The poem “Goodbye Party for Miss Pushpa” is a humor-based verse on the way Indians speak
English. The author points out the flaws and the quality of their language but in a satirical manner. The derisions quoted here execute the purpose of making people apprehend their ignorance.
Nissim Ezekiel draws a ridiculed picture of the improper use of the English language in India. The poem is written in blank verse, with inappropriate use of grammar. Yet a subtle way of mocking how Indian people literally translate words or phrases from their native language, framing incorrect sentences.
Friends, our dear sister is departing for foreign in two three days, and we are meeting today to wish her bon voyage.
You are all knowing, friends, What sweetness is in Miss Pushpa. I don't mean only external sweetness but internal sweetness. Miss Pushpa is smiling and smiling even for no reason but simply because she is feeling.
Miss Pushpa is coming from very high family. Her father was renowned advocate in Bulsar or Surat, I am not remembering now which place.
Surat? Ah, yes, once only I stayed in Surat with family members of my uncle's very old friend- his wife was cooking nicely… that was long time ago.
Coming back to Miss Pushpa she is most popular lady with men also and ladies also.
Whenever I asked her to do anything, she was saying, 'Just now only I will do it.' That is showing good spirit. I am always appreciating the good spirit.
Pushpa Miss is never saying no. Whatever I or anybody is asking she is always saying yes, and today she is going to improve her prospect and we are wishing her bon voyage. Now I ask other speakers to speak and afterwards Miss Pushpa will do summing up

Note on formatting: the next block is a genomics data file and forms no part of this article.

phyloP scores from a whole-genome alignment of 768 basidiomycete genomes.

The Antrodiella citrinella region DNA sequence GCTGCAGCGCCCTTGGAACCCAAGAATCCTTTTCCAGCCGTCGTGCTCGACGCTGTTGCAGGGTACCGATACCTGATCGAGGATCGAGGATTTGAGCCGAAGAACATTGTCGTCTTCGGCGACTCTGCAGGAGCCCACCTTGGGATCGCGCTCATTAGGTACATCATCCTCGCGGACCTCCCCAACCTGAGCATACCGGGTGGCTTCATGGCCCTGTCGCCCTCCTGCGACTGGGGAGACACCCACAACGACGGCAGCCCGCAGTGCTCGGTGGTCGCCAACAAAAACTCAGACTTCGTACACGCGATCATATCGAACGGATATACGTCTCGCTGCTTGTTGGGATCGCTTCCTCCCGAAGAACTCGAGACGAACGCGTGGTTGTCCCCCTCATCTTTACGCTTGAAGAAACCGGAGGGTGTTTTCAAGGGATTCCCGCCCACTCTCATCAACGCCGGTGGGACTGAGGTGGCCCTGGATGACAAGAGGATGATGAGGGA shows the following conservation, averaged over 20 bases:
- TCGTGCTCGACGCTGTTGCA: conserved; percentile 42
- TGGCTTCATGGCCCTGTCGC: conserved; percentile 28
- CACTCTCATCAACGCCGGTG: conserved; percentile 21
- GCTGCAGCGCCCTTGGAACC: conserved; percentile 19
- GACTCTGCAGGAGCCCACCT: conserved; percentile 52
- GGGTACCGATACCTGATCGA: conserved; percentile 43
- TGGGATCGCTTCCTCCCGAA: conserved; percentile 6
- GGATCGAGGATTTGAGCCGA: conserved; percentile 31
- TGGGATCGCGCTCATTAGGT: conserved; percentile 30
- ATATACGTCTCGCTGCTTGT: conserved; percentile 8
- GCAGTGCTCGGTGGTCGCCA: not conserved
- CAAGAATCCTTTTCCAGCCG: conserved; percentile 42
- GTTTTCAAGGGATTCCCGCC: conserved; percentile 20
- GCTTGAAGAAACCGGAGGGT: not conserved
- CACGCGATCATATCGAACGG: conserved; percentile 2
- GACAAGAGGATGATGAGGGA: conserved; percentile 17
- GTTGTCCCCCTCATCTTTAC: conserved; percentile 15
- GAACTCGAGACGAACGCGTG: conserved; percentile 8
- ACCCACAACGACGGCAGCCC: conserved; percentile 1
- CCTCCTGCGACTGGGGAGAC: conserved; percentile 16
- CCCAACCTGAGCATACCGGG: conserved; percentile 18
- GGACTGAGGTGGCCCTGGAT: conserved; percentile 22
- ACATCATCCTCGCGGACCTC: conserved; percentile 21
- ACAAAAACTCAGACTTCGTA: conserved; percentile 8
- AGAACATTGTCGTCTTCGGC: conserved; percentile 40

The narrator addresses his colleagues as friends. They are gathered to bid farewell to Miss Pushpa. The narrator compliments Miss Pushpa that she is sweet on the inside and outside. He calls her their dear sister. Her personality is charming and she keeps smiling without any reason. Miss Pushpa belongs to a well-to-do family. Her father is a popular advocate. The narrator does not remember if they are from Surat or Bulsar. He starts reminiscing about his days in Surat with his uncle’s old friend. He knows he gets distracted from the content he wants to speak. Getting back on track, he says Miss Pushpa is popular with both men and women. She never says ‘no’ to any work assigned to her. She is of helping nature and accompanies her colleagues. She exhibits such a good spirit. They all wish her a happy journey as she is going abroad to improve her prospects. The narrator asks other people to address so as Miss Pushpa will sum up later.
Parthasarathy, R. Ten Twentieth- Century Indian Poets. Delhi ; New York : Oxford University Press. 1976
Schoenberg, Thomas J; Trudeau, Lawrence J. Twentieth- Century Literary Criticism. Detroit, Mich. : Gale. 2010